Si View parks district prepares for second season of programs
October 2, 2008 · Updated 11:12 AM
NORTH BEND - As the Si View Metropolitan Parks District enters its second year of operation, its programs and facilities are starting to become more polished.
The Si View Community Center pool has been drained for repairs, the baseball field is getting set for the new Little League season and many of the walls inside the nearly 70-year-old facility have received a new coat of paint.
They are small but important steps in the relatively short life of the parks district, which was formed in 2003. In 2002, King County shuttered the doors to the Si View Community Center, a North Bend institution since it was built in 1938. The district, which covers all of North Bend, the unincorporated areas surrounding the city and Snoqualmie, got a more than 70-percent approval rating from residents in 2002 who did not want the community center to close down. Now the district has been trying to expand its programs and prove that Si View is more than just a pool.
"I know it sounds like a cliché, but we want to have something for everyone," said Si View director Jessi Richardson.
The community center remains the main hub of many of the district's activities. The pool will continue to have public swim times throughout the week and swim lessons for all ages. Swimmers can also get involved with the competitive swimming team, the Rip Tides.
Adult fitness programs will continue and expand this season. Cardio-kickboxing and Pilates classes will continue, but Si View will also be offering Hapkido (Korean martial arts), Chow Qigong (stretching and agility) and a self-defense class.
Organizers at Si View want to offer as much as they can to Valley youth. The center will be offering a Teen Recreation Adventure Camp this year for those in grades 6-8, and Camp Si View for K-5. In addition, there are numerous fitness and recreation classes for preschool children.
A new program this year will be Community Club, a group of activities for people 16 and over with special needs. The camp meets every Monday for a month and allows participants to go on field trips, swim, see movies, and take part in arts and crafts.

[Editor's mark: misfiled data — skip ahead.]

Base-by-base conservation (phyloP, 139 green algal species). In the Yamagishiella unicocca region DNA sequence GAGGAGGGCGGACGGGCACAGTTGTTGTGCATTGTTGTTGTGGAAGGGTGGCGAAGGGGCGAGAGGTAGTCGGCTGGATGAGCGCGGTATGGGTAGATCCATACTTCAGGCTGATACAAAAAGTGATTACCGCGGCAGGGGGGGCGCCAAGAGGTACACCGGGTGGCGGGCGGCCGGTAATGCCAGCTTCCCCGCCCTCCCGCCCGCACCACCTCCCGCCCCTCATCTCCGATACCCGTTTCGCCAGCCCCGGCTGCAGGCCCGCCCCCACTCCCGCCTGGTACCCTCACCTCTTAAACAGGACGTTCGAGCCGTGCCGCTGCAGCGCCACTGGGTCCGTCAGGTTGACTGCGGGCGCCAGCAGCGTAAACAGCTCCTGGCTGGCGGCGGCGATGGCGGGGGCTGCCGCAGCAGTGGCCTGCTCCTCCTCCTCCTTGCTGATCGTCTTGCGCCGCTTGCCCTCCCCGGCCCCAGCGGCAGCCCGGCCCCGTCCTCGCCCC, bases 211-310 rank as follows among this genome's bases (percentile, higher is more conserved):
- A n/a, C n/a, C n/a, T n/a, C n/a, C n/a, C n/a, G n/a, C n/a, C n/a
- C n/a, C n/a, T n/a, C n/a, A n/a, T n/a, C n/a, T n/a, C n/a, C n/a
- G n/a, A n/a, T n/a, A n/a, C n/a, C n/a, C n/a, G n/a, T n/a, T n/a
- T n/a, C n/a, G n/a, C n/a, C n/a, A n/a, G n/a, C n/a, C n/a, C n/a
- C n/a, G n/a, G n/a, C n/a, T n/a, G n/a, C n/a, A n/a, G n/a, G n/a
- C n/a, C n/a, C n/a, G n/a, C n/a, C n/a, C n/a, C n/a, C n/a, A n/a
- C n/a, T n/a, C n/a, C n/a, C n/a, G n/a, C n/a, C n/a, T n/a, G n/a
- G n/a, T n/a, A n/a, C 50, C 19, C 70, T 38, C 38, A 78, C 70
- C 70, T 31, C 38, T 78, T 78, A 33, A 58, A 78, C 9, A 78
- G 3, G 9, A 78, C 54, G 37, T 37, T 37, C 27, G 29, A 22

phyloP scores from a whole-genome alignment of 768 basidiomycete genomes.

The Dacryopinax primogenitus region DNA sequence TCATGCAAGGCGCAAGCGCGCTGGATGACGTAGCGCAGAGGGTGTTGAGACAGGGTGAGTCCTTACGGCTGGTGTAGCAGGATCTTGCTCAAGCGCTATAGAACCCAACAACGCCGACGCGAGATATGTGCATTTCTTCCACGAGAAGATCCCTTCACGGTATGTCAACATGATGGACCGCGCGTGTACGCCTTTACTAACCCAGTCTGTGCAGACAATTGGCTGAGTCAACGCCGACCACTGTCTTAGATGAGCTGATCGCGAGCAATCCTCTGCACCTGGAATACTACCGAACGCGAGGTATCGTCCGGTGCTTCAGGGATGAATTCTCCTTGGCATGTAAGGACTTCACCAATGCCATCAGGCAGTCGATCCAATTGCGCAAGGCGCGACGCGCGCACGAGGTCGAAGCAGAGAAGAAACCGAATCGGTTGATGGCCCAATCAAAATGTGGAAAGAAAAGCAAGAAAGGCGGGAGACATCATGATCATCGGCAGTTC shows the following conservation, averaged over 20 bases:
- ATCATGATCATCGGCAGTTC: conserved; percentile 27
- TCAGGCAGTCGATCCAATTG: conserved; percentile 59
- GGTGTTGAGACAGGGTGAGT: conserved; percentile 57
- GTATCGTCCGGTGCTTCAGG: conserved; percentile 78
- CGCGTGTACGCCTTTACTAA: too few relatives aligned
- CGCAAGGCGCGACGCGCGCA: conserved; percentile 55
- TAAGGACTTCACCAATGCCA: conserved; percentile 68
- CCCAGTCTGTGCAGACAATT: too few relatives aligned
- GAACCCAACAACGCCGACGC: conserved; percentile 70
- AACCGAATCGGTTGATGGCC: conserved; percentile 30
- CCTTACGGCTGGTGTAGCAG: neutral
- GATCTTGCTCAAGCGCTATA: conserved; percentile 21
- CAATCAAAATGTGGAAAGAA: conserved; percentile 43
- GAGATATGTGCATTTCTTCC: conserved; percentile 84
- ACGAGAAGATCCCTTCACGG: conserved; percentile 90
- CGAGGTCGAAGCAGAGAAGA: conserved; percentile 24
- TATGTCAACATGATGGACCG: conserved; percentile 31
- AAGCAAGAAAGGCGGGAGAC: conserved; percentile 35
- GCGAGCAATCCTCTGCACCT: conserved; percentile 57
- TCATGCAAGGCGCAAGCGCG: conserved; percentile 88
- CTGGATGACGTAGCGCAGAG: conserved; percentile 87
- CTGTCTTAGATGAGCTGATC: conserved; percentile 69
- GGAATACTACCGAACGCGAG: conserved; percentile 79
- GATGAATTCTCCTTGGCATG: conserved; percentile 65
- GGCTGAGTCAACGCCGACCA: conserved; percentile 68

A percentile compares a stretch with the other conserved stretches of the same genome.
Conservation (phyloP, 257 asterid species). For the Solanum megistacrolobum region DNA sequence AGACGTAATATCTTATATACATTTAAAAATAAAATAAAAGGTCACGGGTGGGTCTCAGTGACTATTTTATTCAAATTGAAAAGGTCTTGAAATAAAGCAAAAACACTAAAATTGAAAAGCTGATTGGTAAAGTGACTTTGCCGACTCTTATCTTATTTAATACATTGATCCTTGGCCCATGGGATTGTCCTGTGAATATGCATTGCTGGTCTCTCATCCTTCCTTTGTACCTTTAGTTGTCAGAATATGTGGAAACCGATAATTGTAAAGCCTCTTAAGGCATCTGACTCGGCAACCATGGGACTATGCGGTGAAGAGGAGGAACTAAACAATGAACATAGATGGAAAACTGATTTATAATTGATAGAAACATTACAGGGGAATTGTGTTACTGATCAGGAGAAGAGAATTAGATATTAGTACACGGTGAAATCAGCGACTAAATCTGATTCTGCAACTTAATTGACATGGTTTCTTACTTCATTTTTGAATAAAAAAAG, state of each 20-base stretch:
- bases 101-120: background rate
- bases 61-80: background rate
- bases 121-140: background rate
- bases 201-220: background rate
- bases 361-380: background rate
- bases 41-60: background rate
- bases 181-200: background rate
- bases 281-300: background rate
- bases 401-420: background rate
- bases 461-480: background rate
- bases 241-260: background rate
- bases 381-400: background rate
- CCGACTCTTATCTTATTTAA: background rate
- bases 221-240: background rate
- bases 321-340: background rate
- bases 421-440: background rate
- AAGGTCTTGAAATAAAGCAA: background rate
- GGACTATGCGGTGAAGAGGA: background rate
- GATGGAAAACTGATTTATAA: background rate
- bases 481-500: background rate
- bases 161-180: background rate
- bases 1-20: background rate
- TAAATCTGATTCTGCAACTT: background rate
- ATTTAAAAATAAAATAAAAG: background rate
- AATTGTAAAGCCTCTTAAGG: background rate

Another underserved population Si View has identified in the Valley are singles, and the district is offering coed athletics such as softball and basketball to get people together.
"It's really about having fun," Richardson said. "We want people to come, even if they can't swing a bat [for softball]."
Si View is also offering a full range of dance classes, where couples or singles can come and learn tango, swing, salsa, nightclub, line dancing and even the hustle.
Peppered in between them all are classes that don't quite fit into any category, such as drum classes and belly dancing.
This summer the district has partnered with other groups in the Valley to increase its recreational options. Meadowbrook Farm, located between Snoqualmie and North Bend and maintained by the Meadowbrook Farm Preservation Association, will host events that highlight the farm's cultural and natural history. The city of Seattle's Cedar River Watershed Institute near North Bend will also host programs at its interpretive center that focus on the area's human and ecological significance. The Mount Si Senior Center in North Bend is teaming up with Si View as well, offering activities and nutrition programs for Valley seniors.
Although it has only been around for two years, Richardson said the parks district has been growing steadily since Si View reopened its doors. New programs have been added as the district finds teachers for classes. The district's budget is just over $1 million and there are now seven full- and part-time employees. The district's commission will be devising a long-term capital plan for the district and searching for ways to fund a more thorough renovation of the community center, which has not undergone any major work in six years.
"We are adding new programs all the time," said Si View special project coordinator Wanda Boe.
* Spring and summer programs at Si View start next month. For information, pick up the new bulletin at the Si View Community Center, 400 S.E. Orchard Drive, North Bend, or visit www.siview.org.